addressed whether OSHA is limited in the period of time on which it may “look back” at prior violations to assess whether it may issue a repeat citation. Although the OSH Act does not con- tain any limitations on the look-back period, OSHA has issued a guidance document known as the Field Opera- tions Manual, in which OSHA stated that the look-back period for repeat violations was three years. In 2016, OSHA amended the Field Operations Manual, expanding the look-back period to fi ve years. Given that the OSH Act was silent on the look-back period, employers reasonably relied on OSHA’s own guidance to assess whether it may be subject to a repeat citation based on a prior violation. T at all changed with the Appellate Court’s decision in the Triumph case. T e employer in Triumph received

a citation in 2009 and another cita- tion in 2011 for violating the same excavation standard. In 2015, more than three years after OSHA issued the previous citations, but before OSHA expanded the look-back period to fi ve years in its amended Field Operations Manual, OSHA is- sued another citation to the employer for violating the same excavation standard and classifi ed the violation as repeat based on the prior citations. T e employer argued OSHA was bound by the three-year look-back period set forth in the manual. T e commission and Appellate Court disagreed, holding the OSH Act does not contain any temporal limitation on the look-back period, and that the manual was only a guidance docu- ment that did not bind OSHA. In affi rming the repeat citation issued to the employer, the Appellate Court did not place any temporal restriction on the look-back period. T e Appellate Court’s decision is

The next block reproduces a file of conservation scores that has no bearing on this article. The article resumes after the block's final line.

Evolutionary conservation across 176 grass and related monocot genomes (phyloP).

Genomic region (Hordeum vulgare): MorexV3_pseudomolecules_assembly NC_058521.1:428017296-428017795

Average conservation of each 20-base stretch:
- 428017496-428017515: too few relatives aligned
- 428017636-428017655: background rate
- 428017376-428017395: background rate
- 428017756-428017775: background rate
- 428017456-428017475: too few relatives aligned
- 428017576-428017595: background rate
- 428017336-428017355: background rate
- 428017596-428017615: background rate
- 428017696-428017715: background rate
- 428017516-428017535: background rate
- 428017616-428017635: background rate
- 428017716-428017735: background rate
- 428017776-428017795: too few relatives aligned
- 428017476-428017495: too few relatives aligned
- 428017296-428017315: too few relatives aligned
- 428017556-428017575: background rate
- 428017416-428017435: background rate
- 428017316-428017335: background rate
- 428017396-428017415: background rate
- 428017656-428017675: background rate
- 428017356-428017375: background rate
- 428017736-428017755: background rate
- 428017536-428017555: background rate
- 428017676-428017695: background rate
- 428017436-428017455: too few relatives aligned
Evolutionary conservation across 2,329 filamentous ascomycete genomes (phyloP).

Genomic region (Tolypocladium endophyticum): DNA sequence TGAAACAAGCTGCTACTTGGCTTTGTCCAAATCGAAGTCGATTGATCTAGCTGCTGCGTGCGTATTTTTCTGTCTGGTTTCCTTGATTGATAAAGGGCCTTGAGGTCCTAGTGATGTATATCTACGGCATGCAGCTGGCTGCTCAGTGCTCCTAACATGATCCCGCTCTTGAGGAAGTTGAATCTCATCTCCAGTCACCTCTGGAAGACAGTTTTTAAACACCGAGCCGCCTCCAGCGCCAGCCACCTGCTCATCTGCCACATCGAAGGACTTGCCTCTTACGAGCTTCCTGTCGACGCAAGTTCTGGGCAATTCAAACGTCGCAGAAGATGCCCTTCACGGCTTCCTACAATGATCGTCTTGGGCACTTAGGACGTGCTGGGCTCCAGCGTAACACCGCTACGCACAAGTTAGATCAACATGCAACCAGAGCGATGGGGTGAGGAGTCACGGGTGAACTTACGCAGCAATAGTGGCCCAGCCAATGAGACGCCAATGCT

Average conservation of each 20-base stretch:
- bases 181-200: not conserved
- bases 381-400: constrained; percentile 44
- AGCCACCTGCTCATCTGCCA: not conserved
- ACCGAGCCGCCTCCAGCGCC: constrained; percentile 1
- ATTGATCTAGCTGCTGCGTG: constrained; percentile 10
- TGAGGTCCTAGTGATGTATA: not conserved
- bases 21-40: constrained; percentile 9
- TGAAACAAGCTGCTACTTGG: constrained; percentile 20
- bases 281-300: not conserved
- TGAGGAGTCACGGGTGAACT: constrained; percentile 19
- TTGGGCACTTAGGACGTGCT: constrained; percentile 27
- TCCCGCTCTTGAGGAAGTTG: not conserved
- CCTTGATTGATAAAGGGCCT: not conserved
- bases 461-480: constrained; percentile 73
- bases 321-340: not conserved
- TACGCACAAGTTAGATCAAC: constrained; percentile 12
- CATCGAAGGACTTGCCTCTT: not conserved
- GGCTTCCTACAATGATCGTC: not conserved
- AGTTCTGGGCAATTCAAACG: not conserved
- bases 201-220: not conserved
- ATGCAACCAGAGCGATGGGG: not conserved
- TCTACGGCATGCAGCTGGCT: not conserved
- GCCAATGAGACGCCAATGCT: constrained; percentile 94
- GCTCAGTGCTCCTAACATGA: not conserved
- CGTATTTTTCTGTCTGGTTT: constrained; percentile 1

instructive and, from an employer’s perspective, troubling. While the law has always been clear that guid- ance documents are not binding on either the governmental agency or the entities subject to regulation by that agency, parties have always felt a sense of comfort that they operated in compliance with the law if they oper- ated in compliance with the agency’s

guidance document. In OSHA matters, employers may still rely on OSHA interpretations set forth in its various guidance documents, par- ticularly to establish good faith and intent, and employers may still argue that they operated in compliance with such OSHA standards in a contested case. T e Triumph case, however, is a harsh lesson to employers that compliance with guidance documents does not necessarily establish compli- ance with the law. In theory, OSHA can issue a re- peat citation to an employer based on a violation that occurred in the 1970s, but in practice OSHA does have certain restraints. As a generalization, it will be diffi cult for OSHA to es- tablish how a violation that occurred in the distant past was substantially similar to a current violation. Still, OSHA will likely push the envelope and issue repeat citations based on prior violations that occurred more than fi ve years in the past, particularly

when OSHA believes it can establish substantial similarity. As employers are now on notice that OSHA has no temporal limita- tion to the look-back period, em- ployers should give serious consid- eration to fighting smaller citations. In the past, employers have routinely settled citations with modest mon- etary penalties because the time and expense of litigation did not justify a prolonged fight with OSHA. That business justification for settling smaller citations may no longer ap- ply, as employers are now subject to a maximum penalty of $129,336.00 for each repeat citation, as well as other business implications that come with repeat citations.

Darren Hunter is a partner and an experienced OSHA practitioner in the Chicago law firm of Rooney Rippie & Ratnaswamy LLP. This column does not constitute legal advice or the formation or proposal of an attorney-client relationship to or with any person or entity. Hunter can be contacted at darren.hunter@ or at 312-447-2818.


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